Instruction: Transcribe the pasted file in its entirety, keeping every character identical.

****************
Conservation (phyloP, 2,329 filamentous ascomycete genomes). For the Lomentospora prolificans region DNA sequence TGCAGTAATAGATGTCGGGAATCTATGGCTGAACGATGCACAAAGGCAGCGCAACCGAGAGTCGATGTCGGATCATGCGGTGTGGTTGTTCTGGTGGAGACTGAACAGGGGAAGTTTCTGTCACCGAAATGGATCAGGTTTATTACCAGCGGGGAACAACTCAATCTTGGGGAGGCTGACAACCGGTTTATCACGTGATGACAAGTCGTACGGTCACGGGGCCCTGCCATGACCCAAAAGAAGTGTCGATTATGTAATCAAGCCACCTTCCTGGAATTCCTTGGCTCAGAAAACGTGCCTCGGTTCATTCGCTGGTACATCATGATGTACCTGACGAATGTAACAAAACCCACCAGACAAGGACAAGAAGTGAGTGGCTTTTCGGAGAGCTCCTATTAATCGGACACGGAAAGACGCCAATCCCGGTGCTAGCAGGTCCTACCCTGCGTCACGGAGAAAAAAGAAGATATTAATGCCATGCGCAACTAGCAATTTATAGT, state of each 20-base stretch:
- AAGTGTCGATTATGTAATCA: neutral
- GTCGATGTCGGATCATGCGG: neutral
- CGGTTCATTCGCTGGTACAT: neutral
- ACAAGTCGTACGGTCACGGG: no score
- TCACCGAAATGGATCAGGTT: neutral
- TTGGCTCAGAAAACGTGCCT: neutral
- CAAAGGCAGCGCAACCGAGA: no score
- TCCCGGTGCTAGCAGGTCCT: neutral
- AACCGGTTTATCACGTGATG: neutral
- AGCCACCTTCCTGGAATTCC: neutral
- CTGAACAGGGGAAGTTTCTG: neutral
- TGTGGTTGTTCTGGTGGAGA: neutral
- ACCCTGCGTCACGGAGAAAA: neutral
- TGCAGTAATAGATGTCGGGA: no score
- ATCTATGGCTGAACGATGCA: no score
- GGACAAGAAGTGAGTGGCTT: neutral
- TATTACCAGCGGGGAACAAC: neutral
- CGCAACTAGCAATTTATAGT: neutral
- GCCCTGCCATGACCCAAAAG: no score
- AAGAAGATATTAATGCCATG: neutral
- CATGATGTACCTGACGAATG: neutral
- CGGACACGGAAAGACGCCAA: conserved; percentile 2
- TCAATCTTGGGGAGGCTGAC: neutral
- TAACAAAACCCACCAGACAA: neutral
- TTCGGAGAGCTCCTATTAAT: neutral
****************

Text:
Conservation (phyloP, 2,329 filamentous ascomycete genomes). For the Lomentospora prolificans region DNA sequence TGCAGTAATAGATGTCGGGAATCTATGGCTGAACGATGCACAAAGGCAGCGCAACCGAGAGTCGATGTCGGATCATGCGGTGTGGTTGTTCTGGTGGAGACTGAACAGGGGAAGTTTCTGTCACCGAAATGGATCAGGTTTATTACCAGCGGGGAACAACTCAATCTTGGGGAGGCTGACAACCGGTTTATCACGTGATGACAAGTCGTACGGTCACGGGGCCCTGCCATGACCCAAAAGAAGTGTCGATTATGTAATCAAGCCACCTTCCTGGAATTCCTTGGCTCAGAAAACGTGCCTCGGTTCATTCGCTGGTACATCATGATGTACCTGACGAATGTAACAAAACCCACCAGACAAGGACAAGAAGTGAGTGGCTTTTCGGAGAGCTCCTATTAATCGGACACGGAAAGACGCCAATCCCGGTGCTAGCAGGTCCTACCCTGCGTCACGGAGAAAAAAGAAGATATTAATGCCATGCGCAACTAGCAATTTATAGT, state of each 20-base stretch:
- AAGTGTCGATTATGTAATCA: neutral
- GTCGATGTCGGATCATGCGG: neutral
- CGGTTCATTCGCTGGTACAT: neutral
- ACAAGTCGTACGGTCACGGG: no score
- TCACCGAAATGGATCAGGTT: neutral
- TTGGCTCAGAAAACGTGCCT: neutral
- CAAAGGCAGCGCAACCGAGA: no score
- TCCCGGTGCTAGCAGGTCCT: neutral
- AACCGGTTTATCACGTGATG: neutral
- AGCCACCTTCCTGGAATTCC: neutral
- CTGAACAGGGGAAGTTTCTG: neutral
- TGTGGTTGTTCTGGTGGAGA: neutral
- ACCCTGCGTCACGGAGAAAA: neutral
- TGCAGTAATAGATGTCGGGA: no score
- ATCTATGGCTGAACGATGCA: no score
- GGACAAGAAGTGAGTGGCTT: neutral
- TATTACCAGCGGGGAACAAC: neutral
- CGCAACTAGCAATTTATAGT: neutral
- GCCCTGCCATGACCCAAAAG: no score
- AAGAAGATATTAATGCCATG: neutral
- CATGATGTACCTGACGAATG: neutral
- CGGACACGGAAAGACGCCAA: conserved; percentile 2
- TCAATCTTGGGGAGGCTGAC: neutral
- TAACAAAACCCACCAGACAA: neutral
- TTCGGAGAGCTCCTATTAAT: neutral